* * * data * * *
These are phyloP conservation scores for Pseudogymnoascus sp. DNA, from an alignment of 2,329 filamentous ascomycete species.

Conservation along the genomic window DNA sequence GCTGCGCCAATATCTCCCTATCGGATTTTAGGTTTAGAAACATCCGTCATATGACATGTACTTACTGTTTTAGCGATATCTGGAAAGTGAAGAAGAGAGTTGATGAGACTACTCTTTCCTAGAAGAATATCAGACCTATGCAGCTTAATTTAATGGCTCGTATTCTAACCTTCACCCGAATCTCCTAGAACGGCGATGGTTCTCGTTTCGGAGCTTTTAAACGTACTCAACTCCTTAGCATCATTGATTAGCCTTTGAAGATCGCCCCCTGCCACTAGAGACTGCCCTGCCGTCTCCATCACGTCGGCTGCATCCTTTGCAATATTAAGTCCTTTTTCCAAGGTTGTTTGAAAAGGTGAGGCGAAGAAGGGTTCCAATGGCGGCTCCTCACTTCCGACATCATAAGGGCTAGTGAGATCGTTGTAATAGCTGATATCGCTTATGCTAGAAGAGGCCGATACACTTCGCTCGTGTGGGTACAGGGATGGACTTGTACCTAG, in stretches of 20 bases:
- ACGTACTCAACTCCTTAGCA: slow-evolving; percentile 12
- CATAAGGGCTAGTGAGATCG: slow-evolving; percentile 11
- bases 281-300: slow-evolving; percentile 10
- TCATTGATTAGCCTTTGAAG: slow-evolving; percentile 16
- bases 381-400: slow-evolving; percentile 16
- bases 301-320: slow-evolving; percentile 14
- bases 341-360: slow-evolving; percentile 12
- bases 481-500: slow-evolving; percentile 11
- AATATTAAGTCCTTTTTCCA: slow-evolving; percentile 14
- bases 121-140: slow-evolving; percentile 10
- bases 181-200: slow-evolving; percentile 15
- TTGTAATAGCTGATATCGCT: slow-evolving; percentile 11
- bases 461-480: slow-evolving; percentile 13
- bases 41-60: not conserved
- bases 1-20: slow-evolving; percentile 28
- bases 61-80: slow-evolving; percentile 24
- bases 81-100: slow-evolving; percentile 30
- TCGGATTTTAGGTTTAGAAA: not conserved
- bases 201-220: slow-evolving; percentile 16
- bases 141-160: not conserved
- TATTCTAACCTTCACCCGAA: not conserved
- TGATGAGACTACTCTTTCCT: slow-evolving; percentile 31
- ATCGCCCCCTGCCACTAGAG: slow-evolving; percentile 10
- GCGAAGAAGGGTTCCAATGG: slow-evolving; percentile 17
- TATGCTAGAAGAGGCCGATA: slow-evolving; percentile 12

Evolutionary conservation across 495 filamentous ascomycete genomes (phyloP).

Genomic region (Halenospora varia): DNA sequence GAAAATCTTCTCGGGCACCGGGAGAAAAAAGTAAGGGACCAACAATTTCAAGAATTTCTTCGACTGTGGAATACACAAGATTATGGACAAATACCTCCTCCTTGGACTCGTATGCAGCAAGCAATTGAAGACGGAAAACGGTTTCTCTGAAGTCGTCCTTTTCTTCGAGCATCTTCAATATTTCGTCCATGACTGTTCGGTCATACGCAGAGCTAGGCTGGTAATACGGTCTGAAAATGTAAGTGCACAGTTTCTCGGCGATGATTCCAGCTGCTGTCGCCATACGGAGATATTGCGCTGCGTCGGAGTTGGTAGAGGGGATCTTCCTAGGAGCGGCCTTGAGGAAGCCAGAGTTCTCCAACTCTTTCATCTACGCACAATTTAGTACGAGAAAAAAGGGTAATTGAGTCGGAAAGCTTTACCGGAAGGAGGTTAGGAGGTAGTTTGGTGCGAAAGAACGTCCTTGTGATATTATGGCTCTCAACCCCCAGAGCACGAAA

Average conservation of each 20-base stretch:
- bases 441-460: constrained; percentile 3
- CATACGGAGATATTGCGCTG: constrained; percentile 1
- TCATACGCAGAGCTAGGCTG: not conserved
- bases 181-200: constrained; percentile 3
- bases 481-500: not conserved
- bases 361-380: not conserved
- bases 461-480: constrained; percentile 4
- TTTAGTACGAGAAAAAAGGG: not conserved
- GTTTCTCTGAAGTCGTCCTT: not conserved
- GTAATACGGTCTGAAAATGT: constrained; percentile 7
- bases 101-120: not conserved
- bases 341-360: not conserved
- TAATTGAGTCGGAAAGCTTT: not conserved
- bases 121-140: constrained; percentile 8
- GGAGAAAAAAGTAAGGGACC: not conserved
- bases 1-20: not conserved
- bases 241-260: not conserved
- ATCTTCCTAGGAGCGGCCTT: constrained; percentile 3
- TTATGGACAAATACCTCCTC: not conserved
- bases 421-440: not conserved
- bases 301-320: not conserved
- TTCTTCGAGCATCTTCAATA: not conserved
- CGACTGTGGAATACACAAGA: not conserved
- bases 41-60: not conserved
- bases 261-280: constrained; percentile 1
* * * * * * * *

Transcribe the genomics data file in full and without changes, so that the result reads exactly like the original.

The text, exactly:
These are phyloP conservation scores for Pseudogymnoascus sp. DNA, from an alignment of 2,329 filamentous ascomycete species.

Conservation along the genomic window DNA sequence GCTGCGCCAATATCTCCCTATCGGATTTTAGGTTTAGAAACATCCGTCATATGACATGTACTTACTGTTTTAGCGATATCTGGAAAGTGAAGAAGAGAGTTGATGAGACTACTCTTTCCTAGAAGAATATCAGACCTATGCAGCTTAATTTAATGGCTCGTATTCTAACCTTCACCCGAATCTCCTAGAACGGCGATGGTTCTCGTTTCGGAGCTTTTAAACGTACTCAACTCCTTAGCATCATTGATTAGCCTTTGAAGATCGCCCCCTGCCACTAGAGACTGCCCTGCCGTCTCCATCACGTCGGCTGCATCCTTTGCAATATTAAGTCCTTTTTCCAAGGTTGTTTGAAAAGGTGAGGCGAAGAAGGGTTCCAATGGCGGCTCCTCACTTCCGACATCATAAGGGCTAGTGAGATCGTTGTAATAGCTGATATCGCTTATGCTAGAAGAGGCCGATACACTTCGCTCGTGTGGGTACAGGGATGGACTTGTACCTAG, in stretches of 20 bases:
- ACGTACTCAACTCCTTAGCA: slow-evolving; percentile 12
- CATAAGGGCTAGTGAGATCG: slow-evolving; percentile 11
- bases 281-300: slow-evolving; percentile 10
- TCATTGATTAGCCTTTGAAG: slow-evolving; percentile 16
- bases 381-400: slow-evolving; percentile 16
- bases 301-320: slow-evolving; percentile 14
- bases 341-360: slow-evolving; percentile 12
- bases 481-500: slow-evolving; percentile 11
- AATATTAAGTCCTTTTTCCA: slow-evolving; percentile 14
- bases 121-140: slow-evolving; percentile 10
- bases 181-200: slow-evolving; percentile 15
- TTGTAATAGCTGATATCGCT: slow-evolving; percentile 11
- bases 461-480: slow-evolving; percentile 13
- bases 41-60: not conserved
- bases 1-20: slow-evolving; percentile 28
- bases 61-80: slow-evolving; percentile 24
- bases 81-100: slow-evolving; percentile 30
- TCGGATTTTAGGTTTAGAAA: not conserved
- bases 201-220: slow-evolving; percentile 16
- bases 141-160: not conserved
- TATTCTAACCTTCACCCGAA: not conserved
- TGATGAGACTACTCTTTCCT: slow-evolving; percentile 31
- ATCGCCCCCTGCCACTAGAG: slow-evolving; percentile 10
- GCGAAGAAGGGTTCCAATGG: slow-evolving; percentile 17
- TATGCTAGAAGAGGCCGATA: slow-evolving; percentile 12

Evolutionary conservation across 495 filamentous ascomycete genomes (phyloP).

Genomic region (Halenospora varia): DNA sequence GAAAATCTTCTCGGGCACCGGGAGAAAAAAGTAAGGGACCAACAATTTCAAGAATTTCTTCGACTGTGGAATACACAAGATTATGGACAAATACCTCCTCCTTGGACTCGTATGCAGCAAGCAATTGAAGACGGAAAACGGTTTCTCTGAAGTCGTCCTTTTCTTCGAGCATCTTCAATATTTCGTCCATGACTGTTCGGTCATACGCAGAGCTAGGCTGGTAATACGGTCTGAAAATGTAAGTGCACAGTTTCTCGGCGATGATTCCAGCTGCTGTCGCCATACGGAGATATTGCGCTGCGTCGGAGTTGGTAGAGGGGATCTTCCTAGGAGCGGCCTTGAGGAAGCCAGAGTTCTCCAACTCTTTCATCTACGCACAATTTAGTACGAGAAAAAAGGGTAATTGAGTCGGAAAGCTTTACCGGAAGGAGGTTAGGAGGTAGTTTGGTGCGAAAGAACGTCCTTGTGATATTATGGCTCTCAACCCCCAGAGCACGAAA

Average conservation of each 20-base stretch:
- bases 441-460: constrained; percentile 3
- CATACGGAGATATTGCGCTG: constrained; percentile 1
- TCATACGCAGAGCTAGGCTG: not conserved
- bases 181-200: constrained; percentile 3
- bases 481-500: not conserved
- bases 361-380: not conserved
- bases 461-480: constrained; percentile 4
- TTTAGTACGAGAAAAAAGGG: not conserved
- GTTTCTCTGAAGTCGTCCTT: not conserved
- GTAATACGGTCTGAAAATGT: constrained; percentile 7
- bases 101-120: not conserved
- bases 341-360: not conserved
- TAATTGAGTCGGAAAGCTTT: not conserved
- bases 121-140: constrained; percentile 8
- GGAGAAAAAAGTAAGGGACC: not conserved
- bases 1-20: not conserved
- bases 241-260: not conserved
- ATCTTCCTAGGAGCGGCCTT: constrained; percentile 3
- TTATGGACAAATACCTCCTC: not conserved
- bases 421-440: not conserved
- bases 301-320: not conserved
- TTCTTCGAGCATCTTCAATA: not conserved
- CGACTGTGGAATACACAAGA: not conserved
- bases 41-60: not conserved
- bases 261-280: constrained; percentile 1